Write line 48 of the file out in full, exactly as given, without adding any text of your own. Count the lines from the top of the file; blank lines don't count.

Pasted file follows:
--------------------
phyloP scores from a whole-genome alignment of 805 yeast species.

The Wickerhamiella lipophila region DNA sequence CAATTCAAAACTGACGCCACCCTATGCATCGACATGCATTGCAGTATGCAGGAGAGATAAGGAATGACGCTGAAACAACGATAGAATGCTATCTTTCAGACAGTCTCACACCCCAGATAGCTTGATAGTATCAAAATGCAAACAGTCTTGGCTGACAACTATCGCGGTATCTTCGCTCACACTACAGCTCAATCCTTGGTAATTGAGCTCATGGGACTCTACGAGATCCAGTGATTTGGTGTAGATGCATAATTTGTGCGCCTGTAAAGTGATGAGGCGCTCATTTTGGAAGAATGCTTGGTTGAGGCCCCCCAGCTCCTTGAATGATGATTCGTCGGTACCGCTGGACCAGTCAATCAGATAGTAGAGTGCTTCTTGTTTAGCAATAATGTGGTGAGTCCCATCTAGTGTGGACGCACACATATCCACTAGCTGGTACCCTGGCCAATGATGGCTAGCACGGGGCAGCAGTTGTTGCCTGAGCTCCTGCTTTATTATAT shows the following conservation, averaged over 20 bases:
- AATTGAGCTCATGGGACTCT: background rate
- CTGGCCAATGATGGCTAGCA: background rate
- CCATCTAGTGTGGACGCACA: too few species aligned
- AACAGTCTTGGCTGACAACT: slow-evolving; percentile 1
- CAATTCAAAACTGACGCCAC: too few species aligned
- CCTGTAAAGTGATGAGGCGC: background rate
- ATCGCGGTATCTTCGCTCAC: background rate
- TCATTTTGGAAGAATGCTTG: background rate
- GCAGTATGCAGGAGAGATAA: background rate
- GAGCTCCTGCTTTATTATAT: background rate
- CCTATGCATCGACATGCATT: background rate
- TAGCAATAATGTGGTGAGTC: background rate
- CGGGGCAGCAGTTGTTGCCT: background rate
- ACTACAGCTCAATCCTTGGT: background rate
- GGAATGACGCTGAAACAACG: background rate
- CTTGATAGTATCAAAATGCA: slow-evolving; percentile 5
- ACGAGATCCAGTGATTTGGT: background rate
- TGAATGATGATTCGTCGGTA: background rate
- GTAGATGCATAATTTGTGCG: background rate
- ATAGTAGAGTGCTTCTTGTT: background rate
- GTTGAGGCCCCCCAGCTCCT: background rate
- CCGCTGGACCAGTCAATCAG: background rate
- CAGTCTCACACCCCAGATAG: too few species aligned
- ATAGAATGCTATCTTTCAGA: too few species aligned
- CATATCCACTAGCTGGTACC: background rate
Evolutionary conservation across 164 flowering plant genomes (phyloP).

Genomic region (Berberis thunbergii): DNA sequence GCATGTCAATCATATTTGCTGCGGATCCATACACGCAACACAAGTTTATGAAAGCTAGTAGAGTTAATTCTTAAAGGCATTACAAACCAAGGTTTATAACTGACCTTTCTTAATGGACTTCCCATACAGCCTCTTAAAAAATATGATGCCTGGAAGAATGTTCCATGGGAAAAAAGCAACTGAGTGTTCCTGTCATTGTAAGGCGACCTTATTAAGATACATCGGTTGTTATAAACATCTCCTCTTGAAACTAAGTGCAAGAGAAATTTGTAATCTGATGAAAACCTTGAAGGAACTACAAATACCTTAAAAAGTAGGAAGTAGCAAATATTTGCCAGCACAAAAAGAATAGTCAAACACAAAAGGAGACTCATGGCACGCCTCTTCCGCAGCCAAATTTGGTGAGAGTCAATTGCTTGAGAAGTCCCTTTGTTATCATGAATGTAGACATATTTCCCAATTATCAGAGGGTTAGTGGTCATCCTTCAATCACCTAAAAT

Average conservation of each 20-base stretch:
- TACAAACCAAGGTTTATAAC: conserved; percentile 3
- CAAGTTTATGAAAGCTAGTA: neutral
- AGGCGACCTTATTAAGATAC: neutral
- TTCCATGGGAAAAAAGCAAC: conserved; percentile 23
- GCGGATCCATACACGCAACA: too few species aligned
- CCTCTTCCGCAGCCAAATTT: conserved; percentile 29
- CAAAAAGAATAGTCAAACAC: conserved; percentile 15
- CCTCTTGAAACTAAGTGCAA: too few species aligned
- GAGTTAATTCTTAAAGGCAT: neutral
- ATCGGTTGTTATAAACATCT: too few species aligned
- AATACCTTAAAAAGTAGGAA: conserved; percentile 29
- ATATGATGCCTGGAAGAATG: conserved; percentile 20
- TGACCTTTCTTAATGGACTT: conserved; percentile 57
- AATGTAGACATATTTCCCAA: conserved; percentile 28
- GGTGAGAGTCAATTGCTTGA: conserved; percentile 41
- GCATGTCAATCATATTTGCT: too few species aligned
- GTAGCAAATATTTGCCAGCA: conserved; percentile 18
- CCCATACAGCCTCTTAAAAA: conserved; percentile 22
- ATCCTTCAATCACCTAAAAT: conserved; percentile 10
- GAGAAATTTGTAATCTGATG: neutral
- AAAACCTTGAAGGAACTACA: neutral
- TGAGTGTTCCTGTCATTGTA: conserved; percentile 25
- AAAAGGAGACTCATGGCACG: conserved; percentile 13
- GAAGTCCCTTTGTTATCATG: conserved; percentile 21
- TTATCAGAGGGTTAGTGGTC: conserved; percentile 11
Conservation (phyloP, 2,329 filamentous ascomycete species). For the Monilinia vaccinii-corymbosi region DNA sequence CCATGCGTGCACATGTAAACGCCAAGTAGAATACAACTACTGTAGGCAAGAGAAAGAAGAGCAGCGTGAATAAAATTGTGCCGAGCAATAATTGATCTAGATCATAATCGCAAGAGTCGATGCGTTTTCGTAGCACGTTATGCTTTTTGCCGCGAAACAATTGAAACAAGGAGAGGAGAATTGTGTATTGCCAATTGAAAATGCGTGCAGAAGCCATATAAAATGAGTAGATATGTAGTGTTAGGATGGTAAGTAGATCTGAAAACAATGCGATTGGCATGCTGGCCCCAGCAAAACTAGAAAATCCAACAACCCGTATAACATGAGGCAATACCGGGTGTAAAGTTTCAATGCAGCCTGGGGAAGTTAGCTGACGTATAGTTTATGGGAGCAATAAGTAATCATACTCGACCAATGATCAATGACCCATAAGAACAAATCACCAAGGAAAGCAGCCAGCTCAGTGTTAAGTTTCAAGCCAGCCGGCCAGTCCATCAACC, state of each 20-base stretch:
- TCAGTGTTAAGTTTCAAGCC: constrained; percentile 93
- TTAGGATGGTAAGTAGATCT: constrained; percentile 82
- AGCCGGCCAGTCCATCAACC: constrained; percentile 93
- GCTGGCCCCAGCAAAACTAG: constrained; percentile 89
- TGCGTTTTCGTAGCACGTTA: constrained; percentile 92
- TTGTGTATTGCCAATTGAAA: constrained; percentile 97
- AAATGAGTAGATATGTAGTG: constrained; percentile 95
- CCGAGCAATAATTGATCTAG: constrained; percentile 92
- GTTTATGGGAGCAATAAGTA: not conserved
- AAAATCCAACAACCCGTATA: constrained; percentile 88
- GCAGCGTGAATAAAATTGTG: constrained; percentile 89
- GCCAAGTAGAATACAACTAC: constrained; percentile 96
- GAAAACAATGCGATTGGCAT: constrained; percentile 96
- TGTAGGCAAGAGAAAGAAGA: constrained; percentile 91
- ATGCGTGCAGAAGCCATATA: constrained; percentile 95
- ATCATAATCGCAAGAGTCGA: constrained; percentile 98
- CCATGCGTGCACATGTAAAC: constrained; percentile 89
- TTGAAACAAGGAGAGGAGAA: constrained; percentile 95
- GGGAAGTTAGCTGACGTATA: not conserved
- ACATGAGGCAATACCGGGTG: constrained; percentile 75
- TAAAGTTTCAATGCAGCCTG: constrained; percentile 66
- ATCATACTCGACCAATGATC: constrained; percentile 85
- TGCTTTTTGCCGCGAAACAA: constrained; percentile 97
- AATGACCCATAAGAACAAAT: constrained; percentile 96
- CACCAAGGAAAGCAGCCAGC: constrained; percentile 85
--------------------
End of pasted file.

- CCCATACAGCCTCTTAAAAA: conserved; percentile 22